Thursday, July 28, 2011

Creative Commons - a good copyright resource for Internet publishers

A difficulty for creative persons on the Internet is that they want their art/content to be widely distributed (go viral) but still want attribution.  Traditional copyright law makes such distribution difficult since each person copying the such content would need to explicit permission of the owners.

A non-profit organization has started a web site called Creative Commons that provides the owners of copyright protected work (art, photos, articles, blogs, etc) with standard licenses that allow dissemination of the material on the Internet without the loss of attribution. 

Owners of copyrights can select how much of their material can be used - with and without attribution.  The owner can also select whether or not derivative works can be created from their work.
I recommend it to bloggers and anyone who would like their work to be re-distributed on the Internet.

Of course, if you did not want your work to be redistributed, then these licenses would not be appropriate.

Wednesday, July 27, 2011

Great Article on Importance of Boards of Directors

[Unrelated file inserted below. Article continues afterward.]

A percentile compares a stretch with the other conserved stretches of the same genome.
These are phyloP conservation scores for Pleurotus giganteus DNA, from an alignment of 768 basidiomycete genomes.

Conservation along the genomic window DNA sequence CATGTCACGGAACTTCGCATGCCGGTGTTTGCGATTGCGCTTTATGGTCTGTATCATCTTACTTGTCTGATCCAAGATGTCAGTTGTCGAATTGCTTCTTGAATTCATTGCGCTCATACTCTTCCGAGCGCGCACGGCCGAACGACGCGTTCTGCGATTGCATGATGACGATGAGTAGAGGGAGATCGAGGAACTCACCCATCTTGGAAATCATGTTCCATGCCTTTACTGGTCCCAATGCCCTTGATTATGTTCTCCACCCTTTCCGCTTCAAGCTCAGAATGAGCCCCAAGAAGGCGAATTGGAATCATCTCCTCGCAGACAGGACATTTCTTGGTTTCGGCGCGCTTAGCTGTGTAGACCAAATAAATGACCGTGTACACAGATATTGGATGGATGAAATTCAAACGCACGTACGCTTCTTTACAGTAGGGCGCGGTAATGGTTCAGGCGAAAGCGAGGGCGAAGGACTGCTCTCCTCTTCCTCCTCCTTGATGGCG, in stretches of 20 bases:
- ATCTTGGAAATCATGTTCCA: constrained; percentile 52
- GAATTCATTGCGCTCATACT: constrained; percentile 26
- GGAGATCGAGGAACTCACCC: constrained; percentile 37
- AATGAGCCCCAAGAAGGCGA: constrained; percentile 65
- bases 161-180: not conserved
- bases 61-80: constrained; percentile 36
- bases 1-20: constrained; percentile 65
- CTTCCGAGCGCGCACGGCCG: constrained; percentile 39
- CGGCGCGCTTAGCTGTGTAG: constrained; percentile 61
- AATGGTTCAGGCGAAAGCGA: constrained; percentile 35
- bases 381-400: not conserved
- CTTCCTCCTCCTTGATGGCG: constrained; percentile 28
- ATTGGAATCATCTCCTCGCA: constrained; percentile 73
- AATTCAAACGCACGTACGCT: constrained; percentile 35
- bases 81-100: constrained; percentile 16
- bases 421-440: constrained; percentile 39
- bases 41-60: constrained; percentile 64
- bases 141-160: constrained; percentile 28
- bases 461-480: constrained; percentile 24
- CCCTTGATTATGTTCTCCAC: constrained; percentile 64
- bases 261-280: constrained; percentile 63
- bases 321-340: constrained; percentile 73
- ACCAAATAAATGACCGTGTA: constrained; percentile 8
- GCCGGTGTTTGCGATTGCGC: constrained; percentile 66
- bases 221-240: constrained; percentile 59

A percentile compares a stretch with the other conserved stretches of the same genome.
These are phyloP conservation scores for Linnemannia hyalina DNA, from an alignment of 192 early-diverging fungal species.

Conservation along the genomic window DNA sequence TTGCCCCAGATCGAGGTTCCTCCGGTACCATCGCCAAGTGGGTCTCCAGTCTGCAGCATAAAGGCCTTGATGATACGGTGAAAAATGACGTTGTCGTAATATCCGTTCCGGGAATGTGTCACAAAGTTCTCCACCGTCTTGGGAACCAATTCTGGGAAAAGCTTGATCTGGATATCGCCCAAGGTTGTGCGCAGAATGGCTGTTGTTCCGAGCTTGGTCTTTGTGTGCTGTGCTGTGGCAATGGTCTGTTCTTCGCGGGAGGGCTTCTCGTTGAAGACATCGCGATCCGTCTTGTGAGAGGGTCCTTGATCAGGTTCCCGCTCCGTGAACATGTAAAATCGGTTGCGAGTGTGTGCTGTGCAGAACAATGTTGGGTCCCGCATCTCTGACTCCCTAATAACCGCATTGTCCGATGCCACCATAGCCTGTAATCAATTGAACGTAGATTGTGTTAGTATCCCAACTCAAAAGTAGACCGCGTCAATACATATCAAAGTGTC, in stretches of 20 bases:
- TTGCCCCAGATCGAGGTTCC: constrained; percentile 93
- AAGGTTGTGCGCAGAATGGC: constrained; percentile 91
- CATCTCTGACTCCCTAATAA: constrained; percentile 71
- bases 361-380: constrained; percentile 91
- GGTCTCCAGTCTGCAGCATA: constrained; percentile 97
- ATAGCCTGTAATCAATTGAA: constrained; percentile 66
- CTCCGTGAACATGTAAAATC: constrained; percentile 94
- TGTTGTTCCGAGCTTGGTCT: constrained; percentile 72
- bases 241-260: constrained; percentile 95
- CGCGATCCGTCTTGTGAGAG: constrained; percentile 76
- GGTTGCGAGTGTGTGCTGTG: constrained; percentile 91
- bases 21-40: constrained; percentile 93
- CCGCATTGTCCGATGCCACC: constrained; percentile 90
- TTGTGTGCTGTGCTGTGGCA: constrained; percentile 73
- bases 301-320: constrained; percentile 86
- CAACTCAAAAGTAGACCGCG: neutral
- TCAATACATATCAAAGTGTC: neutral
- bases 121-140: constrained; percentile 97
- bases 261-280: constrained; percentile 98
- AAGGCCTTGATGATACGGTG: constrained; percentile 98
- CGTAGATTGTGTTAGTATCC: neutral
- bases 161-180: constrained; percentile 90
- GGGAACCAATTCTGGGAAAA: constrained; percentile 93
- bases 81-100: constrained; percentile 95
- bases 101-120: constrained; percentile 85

R.J. Kelly of the Wealth Legacy Group wrote a great article on the importance of a good board of directors for privately held corporations.  Click here for article

Saturday, July 23, 2011

Indian Tribes are Immune from Lawsuits

A little known fact is that American Indian Tribes (and their economic enterprises) can't be sued. The tribes enjoy sovereign immunity from lawsuits.  Federal and state courts do not have jurisdiction over them.  A definitive case was the Kiowa Tribe vs. Oklahoma Manufacturing Technologies.  The Kiowa Tribe defaulted on a promissory note and was sued in state court.  The lower courts found the tribe was within the jurisdiction of the state court for off-reservation economic activity.  The U.S. Supreme Court reversed and held that the tribe was immune from suit.

In recent years, Indian tribes and their casinos, in particular, have become major economic forces.  There are several Indian casinos in and around San Diego County.  Anyone contracting with them cannot enforce those contracts normally.  The tribes can sue however, just like a foreign entity not subject to U.S. jurisdiction can bring suit in U.S. courts against U.S. persons.

The exceptions are very explicit contract terms that waive sovereign immunity and/or arbitration clauses.  Anyone contracting with an Indian tribe or any entity owned by a tribe must use particular care in forming the contract with that tribe.